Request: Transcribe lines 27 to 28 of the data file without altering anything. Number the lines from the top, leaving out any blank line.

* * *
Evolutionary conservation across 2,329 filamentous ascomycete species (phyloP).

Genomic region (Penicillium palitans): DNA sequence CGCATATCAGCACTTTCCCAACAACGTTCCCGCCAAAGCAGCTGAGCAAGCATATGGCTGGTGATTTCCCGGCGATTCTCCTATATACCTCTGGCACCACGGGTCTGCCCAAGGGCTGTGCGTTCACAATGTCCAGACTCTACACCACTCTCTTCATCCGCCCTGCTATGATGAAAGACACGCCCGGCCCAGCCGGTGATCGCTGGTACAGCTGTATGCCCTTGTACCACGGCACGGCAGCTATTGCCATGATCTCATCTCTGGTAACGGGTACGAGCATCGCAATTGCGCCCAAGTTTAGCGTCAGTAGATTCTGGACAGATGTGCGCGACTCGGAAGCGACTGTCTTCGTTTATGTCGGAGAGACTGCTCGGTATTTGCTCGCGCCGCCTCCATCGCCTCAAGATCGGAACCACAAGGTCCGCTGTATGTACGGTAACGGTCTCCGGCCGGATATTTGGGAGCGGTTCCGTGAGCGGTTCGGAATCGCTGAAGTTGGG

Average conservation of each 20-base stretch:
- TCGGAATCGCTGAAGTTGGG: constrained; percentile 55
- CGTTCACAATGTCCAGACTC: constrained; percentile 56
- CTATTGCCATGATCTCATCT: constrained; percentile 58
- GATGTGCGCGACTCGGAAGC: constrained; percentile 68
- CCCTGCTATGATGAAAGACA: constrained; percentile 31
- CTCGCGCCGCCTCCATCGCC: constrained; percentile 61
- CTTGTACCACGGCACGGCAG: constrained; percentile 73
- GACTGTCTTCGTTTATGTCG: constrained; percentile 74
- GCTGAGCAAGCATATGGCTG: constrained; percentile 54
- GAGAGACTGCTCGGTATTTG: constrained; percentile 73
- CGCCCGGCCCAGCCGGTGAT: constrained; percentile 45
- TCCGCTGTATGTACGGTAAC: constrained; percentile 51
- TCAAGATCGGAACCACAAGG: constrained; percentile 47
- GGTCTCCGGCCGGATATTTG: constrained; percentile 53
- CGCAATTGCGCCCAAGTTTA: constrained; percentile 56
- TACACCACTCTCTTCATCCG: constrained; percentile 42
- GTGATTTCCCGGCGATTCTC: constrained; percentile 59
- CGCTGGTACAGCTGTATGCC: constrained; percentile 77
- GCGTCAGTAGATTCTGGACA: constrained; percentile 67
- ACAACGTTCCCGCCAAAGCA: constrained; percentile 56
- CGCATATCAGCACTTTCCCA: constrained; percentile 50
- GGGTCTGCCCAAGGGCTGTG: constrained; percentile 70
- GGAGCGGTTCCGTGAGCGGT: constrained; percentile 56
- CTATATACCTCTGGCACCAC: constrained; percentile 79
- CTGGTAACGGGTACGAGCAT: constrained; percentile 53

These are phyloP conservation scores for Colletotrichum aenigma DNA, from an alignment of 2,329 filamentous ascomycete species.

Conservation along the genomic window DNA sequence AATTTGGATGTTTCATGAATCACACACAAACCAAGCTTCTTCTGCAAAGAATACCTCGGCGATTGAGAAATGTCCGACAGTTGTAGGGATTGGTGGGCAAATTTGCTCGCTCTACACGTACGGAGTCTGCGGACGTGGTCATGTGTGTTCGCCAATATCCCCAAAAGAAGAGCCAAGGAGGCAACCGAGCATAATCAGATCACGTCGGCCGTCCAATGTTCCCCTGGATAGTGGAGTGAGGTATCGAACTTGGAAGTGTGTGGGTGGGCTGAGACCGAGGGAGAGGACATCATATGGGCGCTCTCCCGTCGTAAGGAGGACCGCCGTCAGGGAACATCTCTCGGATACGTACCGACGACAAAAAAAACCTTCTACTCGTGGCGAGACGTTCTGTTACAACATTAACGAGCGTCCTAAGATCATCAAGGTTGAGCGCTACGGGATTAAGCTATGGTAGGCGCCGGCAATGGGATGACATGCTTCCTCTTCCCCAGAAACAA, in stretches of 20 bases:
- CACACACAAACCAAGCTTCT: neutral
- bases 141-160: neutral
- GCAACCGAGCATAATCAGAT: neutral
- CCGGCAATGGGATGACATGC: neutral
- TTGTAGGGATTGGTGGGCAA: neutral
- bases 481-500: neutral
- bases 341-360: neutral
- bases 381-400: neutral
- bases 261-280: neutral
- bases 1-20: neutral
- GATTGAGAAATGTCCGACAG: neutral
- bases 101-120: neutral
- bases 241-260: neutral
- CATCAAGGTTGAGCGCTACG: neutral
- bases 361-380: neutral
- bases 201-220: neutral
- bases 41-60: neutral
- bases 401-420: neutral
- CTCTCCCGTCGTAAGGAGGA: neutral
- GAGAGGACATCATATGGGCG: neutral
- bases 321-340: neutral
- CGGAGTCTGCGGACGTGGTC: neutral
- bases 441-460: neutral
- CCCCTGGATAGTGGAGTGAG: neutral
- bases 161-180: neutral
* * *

- CTATATACCTCTGGCACCAC: constrained; percentile 79
- CTGGTAACGGGTACGAGCAT: constrained; percentile 53